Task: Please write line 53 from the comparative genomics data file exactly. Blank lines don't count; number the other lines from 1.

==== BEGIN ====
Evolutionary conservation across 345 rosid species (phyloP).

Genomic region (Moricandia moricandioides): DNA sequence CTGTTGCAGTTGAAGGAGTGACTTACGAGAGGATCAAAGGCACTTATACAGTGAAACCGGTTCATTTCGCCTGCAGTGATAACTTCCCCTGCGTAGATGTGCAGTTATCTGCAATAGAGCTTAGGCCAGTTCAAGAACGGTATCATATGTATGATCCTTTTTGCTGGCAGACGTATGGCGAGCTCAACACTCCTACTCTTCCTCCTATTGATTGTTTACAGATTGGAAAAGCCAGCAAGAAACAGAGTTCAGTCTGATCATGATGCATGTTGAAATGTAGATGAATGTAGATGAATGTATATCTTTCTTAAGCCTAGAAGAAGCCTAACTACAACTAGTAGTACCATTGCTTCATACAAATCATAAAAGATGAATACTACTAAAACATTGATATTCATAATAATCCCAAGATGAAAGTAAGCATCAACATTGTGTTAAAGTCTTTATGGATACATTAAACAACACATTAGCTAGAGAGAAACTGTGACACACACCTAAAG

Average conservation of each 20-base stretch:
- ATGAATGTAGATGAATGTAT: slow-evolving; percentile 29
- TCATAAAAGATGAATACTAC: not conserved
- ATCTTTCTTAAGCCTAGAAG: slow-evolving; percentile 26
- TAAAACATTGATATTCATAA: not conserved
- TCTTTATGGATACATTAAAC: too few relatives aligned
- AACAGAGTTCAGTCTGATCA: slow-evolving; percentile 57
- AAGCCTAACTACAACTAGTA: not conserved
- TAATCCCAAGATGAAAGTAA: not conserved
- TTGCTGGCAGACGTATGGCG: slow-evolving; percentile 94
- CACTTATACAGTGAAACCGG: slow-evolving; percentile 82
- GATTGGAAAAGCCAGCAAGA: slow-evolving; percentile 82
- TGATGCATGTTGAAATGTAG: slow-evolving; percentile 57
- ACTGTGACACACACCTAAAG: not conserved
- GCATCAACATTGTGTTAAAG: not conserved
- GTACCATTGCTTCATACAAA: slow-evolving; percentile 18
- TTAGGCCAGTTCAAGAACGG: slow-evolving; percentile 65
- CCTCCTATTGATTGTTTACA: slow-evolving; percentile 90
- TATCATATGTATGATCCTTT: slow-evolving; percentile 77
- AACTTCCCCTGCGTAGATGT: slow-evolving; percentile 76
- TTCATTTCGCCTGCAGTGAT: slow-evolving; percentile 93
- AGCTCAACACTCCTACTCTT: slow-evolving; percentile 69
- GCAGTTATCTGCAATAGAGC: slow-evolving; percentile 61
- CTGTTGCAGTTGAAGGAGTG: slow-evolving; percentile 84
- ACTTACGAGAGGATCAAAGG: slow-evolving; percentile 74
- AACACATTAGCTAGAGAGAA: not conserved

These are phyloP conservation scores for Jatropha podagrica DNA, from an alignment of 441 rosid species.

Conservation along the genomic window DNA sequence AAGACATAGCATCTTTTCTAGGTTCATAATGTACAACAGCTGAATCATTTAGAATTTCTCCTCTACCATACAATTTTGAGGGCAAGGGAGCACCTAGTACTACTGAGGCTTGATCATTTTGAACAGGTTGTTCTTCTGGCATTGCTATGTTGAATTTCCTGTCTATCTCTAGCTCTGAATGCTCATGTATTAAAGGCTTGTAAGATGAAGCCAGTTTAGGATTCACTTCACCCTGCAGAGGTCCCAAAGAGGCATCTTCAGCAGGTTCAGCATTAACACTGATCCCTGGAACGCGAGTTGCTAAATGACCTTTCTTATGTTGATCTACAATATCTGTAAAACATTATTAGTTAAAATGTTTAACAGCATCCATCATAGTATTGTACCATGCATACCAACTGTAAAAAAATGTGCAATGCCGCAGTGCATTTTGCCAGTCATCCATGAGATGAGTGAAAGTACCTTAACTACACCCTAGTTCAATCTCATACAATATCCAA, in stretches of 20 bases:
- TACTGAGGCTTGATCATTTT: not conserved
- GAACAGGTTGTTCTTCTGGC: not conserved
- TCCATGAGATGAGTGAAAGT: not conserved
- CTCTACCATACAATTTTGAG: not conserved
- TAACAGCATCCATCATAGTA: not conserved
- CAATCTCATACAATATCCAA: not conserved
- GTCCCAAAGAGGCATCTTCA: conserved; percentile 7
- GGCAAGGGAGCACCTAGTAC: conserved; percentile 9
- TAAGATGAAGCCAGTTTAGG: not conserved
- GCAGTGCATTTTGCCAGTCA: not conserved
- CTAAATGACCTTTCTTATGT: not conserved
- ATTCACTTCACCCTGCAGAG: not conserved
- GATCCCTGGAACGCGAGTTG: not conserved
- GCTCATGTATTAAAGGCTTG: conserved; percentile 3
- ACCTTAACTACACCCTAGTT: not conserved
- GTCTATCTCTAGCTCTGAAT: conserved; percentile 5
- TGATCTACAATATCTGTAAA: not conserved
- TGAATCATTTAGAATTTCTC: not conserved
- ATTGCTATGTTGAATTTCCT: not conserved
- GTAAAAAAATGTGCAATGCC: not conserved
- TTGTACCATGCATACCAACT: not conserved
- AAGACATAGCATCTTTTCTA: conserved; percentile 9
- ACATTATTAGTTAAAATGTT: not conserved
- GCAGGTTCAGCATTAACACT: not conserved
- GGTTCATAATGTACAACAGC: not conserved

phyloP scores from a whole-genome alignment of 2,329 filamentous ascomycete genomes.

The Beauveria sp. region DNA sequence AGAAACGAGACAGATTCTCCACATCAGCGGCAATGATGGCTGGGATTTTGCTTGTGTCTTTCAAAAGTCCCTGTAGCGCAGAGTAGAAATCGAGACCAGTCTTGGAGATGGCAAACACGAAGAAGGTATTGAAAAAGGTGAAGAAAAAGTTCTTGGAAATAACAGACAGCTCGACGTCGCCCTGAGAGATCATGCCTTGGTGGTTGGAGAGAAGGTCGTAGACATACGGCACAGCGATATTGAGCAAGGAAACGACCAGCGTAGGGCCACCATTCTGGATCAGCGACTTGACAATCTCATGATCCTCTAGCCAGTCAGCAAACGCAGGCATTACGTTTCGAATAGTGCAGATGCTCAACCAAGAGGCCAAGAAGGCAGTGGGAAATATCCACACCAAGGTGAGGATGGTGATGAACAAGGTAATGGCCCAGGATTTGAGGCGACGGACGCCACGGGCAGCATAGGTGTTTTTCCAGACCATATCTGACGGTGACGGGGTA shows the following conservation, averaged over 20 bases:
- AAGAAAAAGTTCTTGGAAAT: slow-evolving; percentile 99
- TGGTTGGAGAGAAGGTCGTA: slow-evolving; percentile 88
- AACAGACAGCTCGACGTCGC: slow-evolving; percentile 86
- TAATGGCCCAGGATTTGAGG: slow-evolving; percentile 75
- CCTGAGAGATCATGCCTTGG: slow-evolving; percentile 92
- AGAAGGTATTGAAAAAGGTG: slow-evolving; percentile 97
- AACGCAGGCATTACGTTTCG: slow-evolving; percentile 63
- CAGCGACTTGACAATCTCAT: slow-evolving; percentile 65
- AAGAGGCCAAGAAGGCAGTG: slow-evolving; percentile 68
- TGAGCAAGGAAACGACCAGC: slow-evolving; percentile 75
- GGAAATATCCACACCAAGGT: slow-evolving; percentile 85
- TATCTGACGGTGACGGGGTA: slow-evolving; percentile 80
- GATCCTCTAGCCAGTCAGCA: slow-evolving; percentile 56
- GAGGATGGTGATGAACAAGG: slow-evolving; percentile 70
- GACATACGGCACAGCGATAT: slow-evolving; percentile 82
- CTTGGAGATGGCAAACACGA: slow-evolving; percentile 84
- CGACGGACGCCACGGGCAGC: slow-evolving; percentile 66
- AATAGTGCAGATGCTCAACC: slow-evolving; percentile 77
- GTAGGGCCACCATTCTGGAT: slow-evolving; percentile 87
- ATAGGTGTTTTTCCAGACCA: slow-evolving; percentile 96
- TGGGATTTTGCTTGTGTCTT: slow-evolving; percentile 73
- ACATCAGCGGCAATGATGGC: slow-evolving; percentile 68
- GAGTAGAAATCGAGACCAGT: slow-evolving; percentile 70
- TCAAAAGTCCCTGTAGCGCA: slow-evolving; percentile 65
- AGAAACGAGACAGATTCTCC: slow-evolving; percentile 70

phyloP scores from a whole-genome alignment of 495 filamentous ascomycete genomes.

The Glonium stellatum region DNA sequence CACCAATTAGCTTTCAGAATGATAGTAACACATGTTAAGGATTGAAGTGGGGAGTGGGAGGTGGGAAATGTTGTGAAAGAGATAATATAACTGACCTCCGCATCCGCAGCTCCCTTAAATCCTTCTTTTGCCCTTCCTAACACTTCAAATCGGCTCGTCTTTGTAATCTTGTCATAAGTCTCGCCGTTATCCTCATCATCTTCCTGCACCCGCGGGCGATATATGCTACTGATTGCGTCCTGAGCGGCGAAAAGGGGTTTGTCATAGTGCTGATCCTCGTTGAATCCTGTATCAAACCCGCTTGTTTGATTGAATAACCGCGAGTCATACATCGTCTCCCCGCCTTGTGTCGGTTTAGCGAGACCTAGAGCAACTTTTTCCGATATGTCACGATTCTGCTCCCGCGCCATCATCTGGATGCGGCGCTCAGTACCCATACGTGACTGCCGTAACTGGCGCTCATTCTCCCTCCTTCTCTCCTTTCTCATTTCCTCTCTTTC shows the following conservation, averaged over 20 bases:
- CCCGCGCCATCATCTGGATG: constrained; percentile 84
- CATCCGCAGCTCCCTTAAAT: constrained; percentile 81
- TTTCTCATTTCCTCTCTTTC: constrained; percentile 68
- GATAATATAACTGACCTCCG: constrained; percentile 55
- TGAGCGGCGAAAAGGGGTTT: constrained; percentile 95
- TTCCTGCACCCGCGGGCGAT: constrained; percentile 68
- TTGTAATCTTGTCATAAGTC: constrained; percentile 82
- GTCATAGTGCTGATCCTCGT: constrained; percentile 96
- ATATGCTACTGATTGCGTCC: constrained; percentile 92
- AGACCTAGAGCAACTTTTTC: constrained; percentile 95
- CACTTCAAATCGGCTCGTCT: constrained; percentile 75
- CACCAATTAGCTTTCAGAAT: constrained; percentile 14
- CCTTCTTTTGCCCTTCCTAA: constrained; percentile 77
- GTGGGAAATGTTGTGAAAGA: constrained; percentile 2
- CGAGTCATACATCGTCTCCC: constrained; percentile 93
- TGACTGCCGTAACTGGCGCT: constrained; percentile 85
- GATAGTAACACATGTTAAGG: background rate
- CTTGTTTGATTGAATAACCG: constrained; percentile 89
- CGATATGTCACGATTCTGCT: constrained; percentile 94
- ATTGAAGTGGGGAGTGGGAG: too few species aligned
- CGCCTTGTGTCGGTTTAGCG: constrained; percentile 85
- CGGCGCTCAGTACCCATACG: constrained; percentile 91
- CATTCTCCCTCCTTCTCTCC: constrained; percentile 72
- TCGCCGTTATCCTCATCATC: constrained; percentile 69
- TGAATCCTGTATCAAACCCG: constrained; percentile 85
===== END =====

- ACATTATTAGTTAAAATGTT: not conserved